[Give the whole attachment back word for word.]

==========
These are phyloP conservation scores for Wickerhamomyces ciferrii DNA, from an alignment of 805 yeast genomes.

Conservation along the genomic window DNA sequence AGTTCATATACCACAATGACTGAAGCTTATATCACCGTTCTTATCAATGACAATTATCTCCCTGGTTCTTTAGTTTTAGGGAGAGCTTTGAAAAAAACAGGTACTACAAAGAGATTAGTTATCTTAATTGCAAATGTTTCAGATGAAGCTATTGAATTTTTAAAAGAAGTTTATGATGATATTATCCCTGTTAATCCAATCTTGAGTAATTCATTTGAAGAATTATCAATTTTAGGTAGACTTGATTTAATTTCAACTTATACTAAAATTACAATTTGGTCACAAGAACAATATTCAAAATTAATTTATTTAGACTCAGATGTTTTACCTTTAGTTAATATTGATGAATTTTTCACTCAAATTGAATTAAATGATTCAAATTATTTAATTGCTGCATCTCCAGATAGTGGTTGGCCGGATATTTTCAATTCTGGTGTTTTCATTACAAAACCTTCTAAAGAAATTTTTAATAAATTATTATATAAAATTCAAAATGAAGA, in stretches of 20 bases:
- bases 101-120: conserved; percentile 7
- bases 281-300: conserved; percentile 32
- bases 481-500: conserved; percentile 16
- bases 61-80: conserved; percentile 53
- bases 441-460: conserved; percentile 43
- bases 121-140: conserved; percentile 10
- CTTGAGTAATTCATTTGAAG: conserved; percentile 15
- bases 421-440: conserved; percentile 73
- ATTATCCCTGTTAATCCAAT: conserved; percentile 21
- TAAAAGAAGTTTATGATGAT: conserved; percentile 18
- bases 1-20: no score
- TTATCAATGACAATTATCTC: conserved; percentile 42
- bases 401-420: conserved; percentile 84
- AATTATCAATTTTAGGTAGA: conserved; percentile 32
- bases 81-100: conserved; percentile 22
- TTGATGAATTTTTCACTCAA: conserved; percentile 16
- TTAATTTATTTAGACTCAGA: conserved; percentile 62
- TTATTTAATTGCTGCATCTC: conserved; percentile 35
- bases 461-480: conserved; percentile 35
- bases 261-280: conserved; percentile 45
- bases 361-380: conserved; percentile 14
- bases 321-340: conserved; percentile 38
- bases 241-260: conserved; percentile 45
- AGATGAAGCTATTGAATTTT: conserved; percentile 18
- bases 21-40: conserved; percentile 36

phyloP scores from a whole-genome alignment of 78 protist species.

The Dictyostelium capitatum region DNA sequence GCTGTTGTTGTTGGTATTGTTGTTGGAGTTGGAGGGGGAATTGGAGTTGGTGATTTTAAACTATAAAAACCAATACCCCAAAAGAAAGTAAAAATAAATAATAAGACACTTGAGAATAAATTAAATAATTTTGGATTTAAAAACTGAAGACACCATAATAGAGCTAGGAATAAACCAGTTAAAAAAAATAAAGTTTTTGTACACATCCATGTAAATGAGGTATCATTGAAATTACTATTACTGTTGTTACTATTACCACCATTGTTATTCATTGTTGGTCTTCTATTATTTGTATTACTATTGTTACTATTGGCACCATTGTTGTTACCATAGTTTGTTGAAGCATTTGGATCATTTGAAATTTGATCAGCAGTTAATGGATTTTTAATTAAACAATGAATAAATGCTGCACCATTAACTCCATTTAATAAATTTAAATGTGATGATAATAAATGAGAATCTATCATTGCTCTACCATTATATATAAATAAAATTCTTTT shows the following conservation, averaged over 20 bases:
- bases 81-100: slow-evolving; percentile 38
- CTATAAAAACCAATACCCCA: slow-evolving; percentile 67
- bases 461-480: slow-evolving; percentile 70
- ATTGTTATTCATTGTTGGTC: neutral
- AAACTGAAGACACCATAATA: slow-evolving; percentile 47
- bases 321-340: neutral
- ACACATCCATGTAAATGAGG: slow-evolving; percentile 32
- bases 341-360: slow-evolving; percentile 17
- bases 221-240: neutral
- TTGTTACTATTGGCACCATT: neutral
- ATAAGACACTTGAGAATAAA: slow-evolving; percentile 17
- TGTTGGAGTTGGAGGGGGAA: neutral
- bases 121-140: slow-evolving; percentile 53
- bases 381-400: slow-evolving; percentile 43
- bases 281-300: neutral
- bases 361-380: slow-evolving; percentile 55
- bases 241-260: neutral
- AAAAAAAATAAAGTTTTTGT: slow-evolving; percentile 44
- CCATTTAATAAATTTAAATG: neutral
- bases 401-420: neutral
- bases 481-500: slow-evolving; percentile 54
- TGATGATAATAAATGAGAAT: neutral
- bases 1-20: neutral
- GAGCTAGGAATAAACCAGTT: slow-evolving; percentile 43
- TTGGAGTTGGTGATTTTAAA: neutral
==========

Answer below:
These are phyloP conservation scores for Wickerhamomyces ciferrii DNA, from an alignment of 805 yeast genomes.

Conservation along the genomic window DNA sequence AGTTCATATACCACAATGACTGAAGCTTATATCACCGTTCTTATCAATGACAATTATCTCCCTGGTTCTTTAGTTTTAGGGAGAGCTTTGAAAAAAACAGGTACTACAAAGAGATTAGTTATCTTAATTGCAAATGTTTCAGATGAAGCTATTGAATTTTTAAAAGAAGTTTATGATGATATTATCCCTGTTAATCCAATCTTGAGTAATTCATTTGAAGAATTATCAATTTTAGGTAGACTTGATTTAATTTCAACTTATACTAAAATTACAATTTGGTCACAAGAACAATATTCAAAATTAATTTATTTAGACTCAGATGTTTTACCTTTAGTTAATATTGATGAATTTTTCACTCAAATTGAATTAAATGATTCAAATTATTTAATTGCTGCATCTCCAGATAGTGGTTGGCCGGATATTTTCAATTCTGGTGTTTTCATTACAAAACCTTCTAAAGAAATTTTTAATAAATTATTATATAAAATTCAAAATGAAGA, in stretches of 20 bases:
- bases 101-120: conserved; percentile 7
- bases 281-300: conserved; percentile 32
- bases 481-500: conserved; percentile 16
- bases 61-80: conserved; percentile 53
- bases 441-460: conserved; percentile 43
- bases 121-140: conserved; percentile 10
- CTTGAGTAATTCATTTGAAG: conserved; percentile 15
- bases 421-440: conserved; percentile 73
- ATTATCCCTGTTAATCCAAT: conserved; percentile 21
- TAAAAGAAGTTTATGATGAT: conserved; percentile 18
- bases 1-20: no score
- TTATCAATGACAATTATCTC: conserved; percentile 42
- bases 401-420: conserved; percentile 84
- AATTATCAATTTTAGGTAGA: conserved; percentile 32
- bases 81-100: conserved; percentile 22
- TTGATGAATTTTTCACTCAA: conserved; percentile 16
- TTAATTTATTTAGACTCAGA: conserved; percentile 62
- TTATTTAATTGCTGCATCTC: conserved; percentile 35
- bases 461-480: conserved; percentile 35
- bases 261-280: conserved; percentile 45
- bases 361-380: conserved; percentile 14
- bases 321-340: conserved; percentile 38
- bases 241-260: conserved; percentile 45
- AGATGAAGCTATTGAATTTT: conserved; percentile 18
- bases 21-40: conserved; percentile 36

phyloP scores from a whole-genome alignment of 78 protist species.

The Dictyostelium capitatum region DNA sequence GCTGTTGTTGTTGGTATTGTTGTTGGAGTTGGAGGGGGAATTGGAGTTGGTGATTTTAAACTATAAAAACCAATACCCCAAAAGAAAGTAAAAATAAATAATAAGACACTTGAGAATAAATTAAATAATTTTGGATTTAAAAACTGAAGACACCATAATAGAGCTAGGAATAAACCAGTTAAAAAAAATAAAGTTTTTGTACACATCCATGTAAATGAGGTATCATTGAAATTACTATTACTGTTGTTACTATTACCACCATTGTTATTCATTGTTGGTCTTCTATTATTTGTATTACTATTGTTACTATTGGCACCATTGTTGTTACCATAGTTTGTTGAAGCATTTGGATCATTTGAAATTTGATCAGCAGTTAATGGATTTTTAATTAAACAATGAATAAATGCTGCACCATTAACTCCATTTAATAAATTTAAATGTGATGATAATAAATGAGAATCTATCATTGCTCTACCATTATATATAAATAAAATTCTTTT shows the following conservation, averaged over 20 bases:
- bases 81-100: slow-evolving; percentile 38
- CTATAAAAACCAATACCCCA: slow-evolving; percentile 67
- bases 461-480: slow-evolving; percentile 70
- ATTGTTATTCATTGTTGGTC: neutral
- AAACTGAAGACACCATAATA: slow-evolving; percentile 47
- bases 321-340: neutral
- ACACATCCATGTAAATGAGG: slow-evolving; percentile 32
- bases 341-360: slow-evolving; percentile 17
- bases 221-240: neutral
- TTGTTACTATTGGCACCATT: neutral
- ATAAGACACTTGAGAATAAA: slow-evolving; percentile 17
- TGTTGGAGTTGGAGGGGGAA: neutral
- bases 121-140: slow-evolving; percentile 53
- bases 381-400: slow-evolving; percentile 43
- bases 281-300: neutral
- bases 361-380: slow-evolving; percentile 55
- bases 241-260: neutral
- AAAAAAAATAAAGTTTTTGT: slow-evolving; percentile 44
- CCATTTAATAAATTTAAATG: neutral
- bases 401-420: neutral
- bases 481-500: slow-evolving; percentile 54
- TGATGATAATAAATGAGAAT: neutral
- bases 1-20: neutral
- GAGCTAGGAATAAACCAGTT: slow-evolving; percentile 43
- TTGGAGTTGGTGATTTTAAA: neutral